Symptoms and risks associated with the varicose veins vary considerably from one individual to the next. Many people experience no symptoms or discomfort whatsoever, whereas others may suffer from considerable pain and skin discoloration.
Further, it is not uncommon for symptoms to be present for some time before varicose veins become visible. Typically, these symptoms may worsen after periods of prolonged standing or sitting.
Can varicose veins occur in areas of the body other than the legs?
Yes, they can develop in the rectum and are commonly called hemorrhoids or piles. They can also occur in other parts of the body such as the uterus (womb), vagina, pelvis, or esophagus, for example.
Most sufferers experience one or more of these symptoms:
- Dull ache or “heavy” feeling in the legs
- Throbbing sensation
- Leg muscle cramping
- Minor swelling, particularly in the lower legs and ankles
- Visibly enlarged veins
- Hyperpigmentation (brownish discoloration of the skin, particularly around the ankles)
- Localized itching
- Bleeding following a minor injury.
Rare Disorders of the Large, Deep Veins
Although rare, serious complications may arise if vascular obstruction occurs as a result of increased valvular dysfunction or deterioration in circulatory activity in the deep venous system. Although rarely associated with varicose veins, if present these symptoms call for immediate medical attention.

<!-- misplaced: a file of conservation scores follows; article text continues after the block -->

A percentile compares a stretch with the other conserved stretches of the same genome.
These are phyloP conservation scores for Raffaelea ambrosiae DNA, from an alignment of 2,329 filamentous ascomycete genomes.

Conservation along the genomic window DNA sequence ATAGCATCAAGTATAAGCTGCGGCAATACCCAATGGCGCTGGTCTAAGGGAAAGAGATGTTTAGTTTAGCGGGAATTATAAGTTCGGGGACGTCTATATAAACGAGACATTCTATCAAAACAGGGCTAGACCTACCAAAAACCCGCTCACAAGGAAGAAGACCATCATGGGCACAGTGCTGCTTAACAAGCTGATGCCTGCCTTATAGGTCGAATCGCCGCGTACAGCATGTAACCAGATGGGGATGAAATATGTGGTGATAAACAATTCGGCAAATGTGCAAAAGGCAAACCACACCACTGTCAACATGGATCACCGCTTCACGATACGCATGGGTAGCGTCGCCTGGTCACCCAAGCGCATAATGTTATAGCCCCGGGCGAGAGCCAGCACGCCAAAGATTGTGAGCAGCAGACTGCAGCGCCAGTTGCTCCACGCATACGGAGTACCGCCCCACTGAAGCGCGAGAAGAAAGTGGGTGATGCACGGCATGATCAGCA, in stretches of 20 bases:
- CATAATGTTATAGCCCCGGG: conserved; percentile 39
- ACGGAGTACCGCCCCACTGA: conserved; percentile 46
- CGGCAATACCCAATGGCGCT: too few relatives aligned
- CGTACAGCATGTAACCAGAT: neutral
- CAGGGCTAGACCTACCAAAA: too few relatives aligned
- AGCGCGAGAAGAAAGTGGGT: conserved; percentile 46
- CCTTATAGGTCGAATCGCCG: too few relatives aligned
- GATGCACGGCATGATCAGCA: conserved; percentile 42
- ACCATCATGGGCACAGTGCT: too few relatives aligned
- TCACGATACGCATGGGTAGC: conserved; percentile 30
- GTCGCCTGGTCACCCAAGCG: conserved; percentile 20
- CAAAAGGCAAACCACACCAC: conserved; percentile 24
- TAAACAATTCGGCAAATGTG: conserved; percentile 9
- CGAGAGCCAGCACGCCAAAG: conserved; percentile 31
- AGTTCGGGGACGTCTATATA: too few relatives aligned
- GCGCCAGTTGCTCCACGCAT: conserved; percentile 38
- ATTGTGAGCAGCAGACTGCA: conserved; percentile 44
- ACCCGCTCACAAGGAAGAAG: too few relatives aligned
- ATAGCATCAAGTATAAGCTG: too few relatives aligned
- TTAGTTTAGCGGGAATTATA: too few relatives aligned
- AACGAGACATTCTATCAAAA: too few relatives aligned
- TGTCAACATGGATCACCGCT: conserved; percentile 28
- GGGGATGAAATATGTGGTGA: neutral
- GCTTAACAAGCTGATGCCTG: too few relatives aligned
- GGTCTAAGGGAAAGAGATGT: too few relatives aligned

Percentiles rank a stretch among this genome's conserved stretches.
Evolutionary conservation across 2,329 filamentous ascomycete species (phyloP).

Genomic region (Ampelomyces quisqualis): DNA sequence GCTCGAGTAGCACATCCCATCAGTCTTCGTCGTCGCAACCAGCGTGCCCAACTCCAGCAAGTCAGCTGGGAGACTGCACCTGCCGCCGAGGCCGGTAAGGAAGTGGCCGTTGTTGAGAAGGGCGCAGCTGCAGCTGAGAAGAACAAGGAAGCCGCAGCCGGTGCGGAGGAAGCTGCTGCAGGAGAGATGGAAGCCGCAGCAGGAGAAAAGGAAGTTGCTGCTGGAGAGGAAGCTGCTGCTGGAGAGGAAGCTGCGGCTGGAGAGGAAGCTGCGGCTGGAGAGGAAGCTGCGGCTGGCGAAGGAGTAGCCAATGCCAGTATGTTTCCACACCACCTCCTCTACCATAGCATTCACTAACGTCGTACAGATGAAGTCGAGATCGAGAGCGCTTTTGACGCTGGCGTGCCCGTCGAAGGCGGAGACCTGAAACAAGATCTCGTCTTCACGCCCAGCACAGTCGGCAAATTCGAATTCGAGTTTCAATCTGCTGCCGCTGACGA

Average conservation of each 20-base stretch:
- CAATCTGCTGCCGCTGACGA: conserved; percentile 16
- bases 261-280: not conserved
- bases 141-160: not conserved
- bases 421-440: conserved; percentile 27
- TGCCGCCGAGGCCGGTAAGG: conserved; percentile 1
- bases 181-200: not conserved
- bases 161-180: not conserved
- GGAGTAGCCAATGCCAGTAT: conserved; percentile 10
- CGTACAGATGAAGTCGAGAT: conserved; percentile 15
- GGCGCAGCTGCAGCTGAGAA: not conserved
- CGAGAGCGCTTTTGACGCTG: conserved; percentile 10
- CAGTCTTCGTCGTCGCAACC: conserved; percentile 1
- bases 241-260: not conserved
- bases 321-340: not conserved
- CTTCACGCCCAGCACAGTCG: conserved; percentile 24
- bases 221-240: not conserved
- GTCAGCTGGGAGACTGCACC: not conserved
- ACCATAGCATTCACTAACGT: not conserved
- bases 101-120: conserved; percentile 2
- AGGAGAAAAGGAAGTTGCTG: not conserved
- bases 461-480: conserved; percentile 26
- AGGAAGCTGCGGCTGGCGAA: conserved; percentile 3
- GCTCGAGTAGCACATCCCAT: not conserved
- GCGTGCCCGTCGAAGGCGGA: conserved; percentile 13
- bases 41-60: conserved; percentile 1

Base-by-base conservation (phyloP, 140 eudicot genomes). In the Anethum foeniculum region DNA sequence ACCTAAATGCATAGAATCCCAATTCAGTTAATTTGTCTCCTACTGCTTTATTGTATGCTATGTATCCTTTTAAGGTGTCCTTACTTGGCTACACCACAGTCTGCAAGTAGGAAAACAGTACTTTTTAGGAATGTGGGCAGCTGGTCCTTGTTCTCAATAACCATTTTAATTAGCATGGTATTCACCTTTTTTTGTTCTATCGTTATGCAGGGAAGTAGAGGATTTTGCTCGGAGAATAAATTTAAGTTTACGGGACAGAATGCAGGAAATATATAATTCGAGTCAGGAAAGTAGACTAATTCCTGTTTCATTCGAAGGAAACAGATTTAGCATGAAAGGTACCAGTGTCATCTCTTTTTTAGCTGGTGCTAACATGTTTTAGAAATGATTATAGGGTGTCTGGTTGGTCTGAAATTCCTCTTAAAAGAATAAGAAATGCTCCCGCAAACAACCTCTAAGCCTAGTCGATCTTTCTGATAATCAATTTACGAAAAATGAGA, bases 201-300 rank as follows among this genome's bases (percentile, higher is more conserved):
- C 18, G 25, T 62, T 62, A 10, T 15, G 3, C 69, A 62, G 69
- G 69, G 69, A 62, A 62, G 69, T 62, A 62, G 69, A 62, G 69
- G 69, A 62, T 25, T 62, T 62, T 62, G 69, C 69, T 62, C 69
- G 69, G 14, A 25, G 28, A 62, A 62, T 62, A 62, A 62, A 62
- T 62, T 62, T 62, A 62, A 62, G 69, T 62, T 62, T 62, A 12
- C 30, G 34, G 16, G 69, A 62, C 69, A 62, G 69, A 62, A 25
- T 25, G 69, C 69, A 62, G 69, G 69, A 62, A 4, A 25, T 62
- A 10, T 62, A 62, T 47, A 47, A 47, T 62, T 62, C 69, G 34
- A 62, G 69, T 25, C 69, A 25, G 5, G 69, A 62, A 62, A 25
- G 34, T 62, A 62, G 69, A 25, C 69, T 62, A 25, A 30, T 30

Each of the following conditions also requires immediate attention by medical professionals.
Edema is a result of incomplete blood circulation, where excessive fluid builds up in the tissues. Swelling and soreness can occur throughout the body, or may be limited to specific parts of the body such as the legs and/or ankles.
Deep Vein Thrombosis (DVT)
DVT refers to a blood clot in a large vein. The blood clots may break away (embolize) and travel through the blood stream back to the heart where they then most commonly become lodged in the lungs. Warning signs and symptoms of deep vein thrombosis include sudden, localized pain in the thigh, leg or lower parts of the body, swelling and/or redness of the legs, hardening of the skin, hyperpigmentation, ulcers or fever. Such symptoms may indicate the presence of blood clots that require urgent medical attention!
Risk factors include immobilization (such as on long plane or car trips), pregnancy and the use of contraceptive pills containing estrogen.
Thrombophlebitis is the inflammation of a blood vessel and is associated with the formation of blood clots. This may occur, for example, as a result of local irritation or infection in or near a vein, such as the site where an IV line has been inserted.
Phlebitis is a chronic inflammation of the vein.
Stasis dermatitis refers to changes in the skin caused by fluid build-up under the surface of the skin. Changes may include scaly, itchy skin, hyperpigmentation, sores and ulcers.
A pulmonary embolism is an obstruction of a blood vessel in the lungs, usually due to a blood clot that has migrated there. Most cases of pulmonary embolism are a result of deep vein thrombosis.